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The Appeal Podcast Episode 1: District Attorneys Are The Most Powerful People You’ve Never Heard Of

With Josie Duffy Rice, senior staff reporter at The Appeal.

Cook County State's Attorney Kim Foxx

The Appeal Podcast Episode 1: District Attorneys Are The Most Powerful People You’ve Never Heard Of

With Josie Duffy Rice, senior staff reporter at The Appeal.

District attorneys wield enormous power but have been historically overlooked in efforts to reform the legal system. Recently that has changed, with the rise of a bail reform movement and new primary election challenges upending the “tough on crime” status quo. Our guest Josie Duffy Rice, the host of our sister podcast “Justice in America,” will be joining us to explain why DAs are such an important—and often unseen—fulcrum of power.

The Appeal is available on iTunes, Soundcloud and LibSyn RSS. You can also check us out on Twitter.


Adam Johnson: Hi, welcome to The Appeal. I’m your host, Adam Johnson. This is a new podcast on criminal justice reform, abolition and everything in between. Just to orient you a little bit this is a new podcast project that’s launched in concert with The Appeal magazine, an online magazine that deals with criminal justice reform, prisons, prosecutors and similar related topics. It’s a journalistic endeavor that aims to shine a light on the undercovered aspects of criminal justice in prisons and I’m super excited to work on their podcast. The general format is basically going to be Q&A. I’m going to center the guest and what they’re working on. I want to thank you so much for those who have joined us on this pilot episode. Today we’ll be joined by Josie Duffy Rice, a senior lawyer at Fair Punishment Project, contributing writer to its sister publication The Appeal and host of the upcoming podcast Justice In America, which she will host with Clint Smith.

[Begin Clip]

Josie Duffy Rice: You know prosecutors have a direct and consistent impact on people in communities, um, day to day. They make decisions that if they’re not impacting you directly they’re probably impacting some of your family or some of your friends and if they’re not impacting anybody you know, you are living a life unlike most people in America.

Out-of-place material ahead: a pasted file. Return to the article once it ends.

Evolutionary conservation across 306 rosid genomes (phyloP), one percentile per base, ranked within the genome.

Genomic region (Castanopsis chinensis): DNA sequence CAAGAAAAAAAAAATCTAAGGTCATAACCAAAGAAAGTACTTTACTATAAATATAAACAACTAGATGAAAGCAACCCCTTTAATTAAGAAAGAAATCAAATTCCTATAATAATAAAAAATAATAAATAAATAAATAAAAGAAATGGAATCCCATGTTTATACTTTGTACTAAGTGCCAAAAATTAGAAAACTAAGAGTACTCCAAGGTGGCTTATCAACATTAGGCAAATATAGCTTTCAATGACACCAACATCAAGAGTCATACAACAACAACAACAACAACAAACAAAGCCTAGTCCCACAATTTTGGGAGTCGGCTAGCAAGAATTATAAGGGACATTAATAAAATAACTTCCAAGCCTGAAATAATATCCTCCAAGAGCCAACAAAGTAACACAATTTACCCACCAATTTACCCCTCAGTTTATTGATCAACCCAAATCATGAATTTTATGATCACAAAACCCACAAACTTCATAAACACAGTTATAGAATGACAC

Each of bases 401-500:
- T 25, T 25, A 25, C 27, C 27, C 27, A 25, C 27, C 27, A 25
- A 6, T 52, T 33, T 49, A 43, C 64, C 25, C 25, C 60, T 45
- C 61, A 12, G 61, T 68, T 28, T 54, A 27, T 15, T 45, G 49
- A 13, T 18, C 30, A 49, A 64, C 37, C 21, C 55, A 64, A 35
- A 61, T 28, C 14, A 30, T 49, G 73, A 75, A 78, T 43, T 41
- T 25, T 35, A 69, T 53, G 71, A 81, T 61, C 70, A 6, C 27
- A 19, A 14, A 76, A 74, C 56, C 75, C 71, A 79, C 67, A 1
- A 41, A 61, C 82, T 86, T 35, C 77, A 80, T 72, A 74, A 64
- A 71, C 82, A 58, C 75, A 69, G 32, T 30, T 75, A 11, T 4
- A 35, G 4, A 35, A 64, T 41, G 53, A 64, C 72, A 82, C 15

[End Clip]

Adam: Joining us now is Josie Duffy Rice. Thank you so much for coming on.

Josie Duffy Rice: Thank you so much for having me.

Adam: So we are co-starting these podcasts together. Mine’s going to be more Q&A. Yours is going to be more technical. I’m super excited to have you on as the first guest as kind of a soft launch for your project. Before we start, I want you to talk a little bit about The Appeal and what its goals are moving forward and what your specific role is in that capacity.

[Fade Music]

Josie Duffy Rice: Sure. So The Appeal was first known as Injustice Today and we started last summer. And the purpose of, what is now known as The Appeal, was to provide a new source of criminal justice journalism to the public. The reason that we thought that The Appeal was necessary is because criminal justice issues do get a fair amount of attention, not enough, but some in mainstream media, but often that attention is focused on the wrong aspects of the criminal justice system or perhaps the aspects of the criminal justice system that don’t have as much of an impact as some of the others that were getting less attention. Um, my examples for that are: you read a lot of stories about innocence and you read a lot of stories about private prisons, both of which matter. They’re not irrelevant and they deserve some attention. But when you take away the innocent people, right? Quote unquote “innocent people” or you take away the private prisons; we still have an incarceration crisis in this country.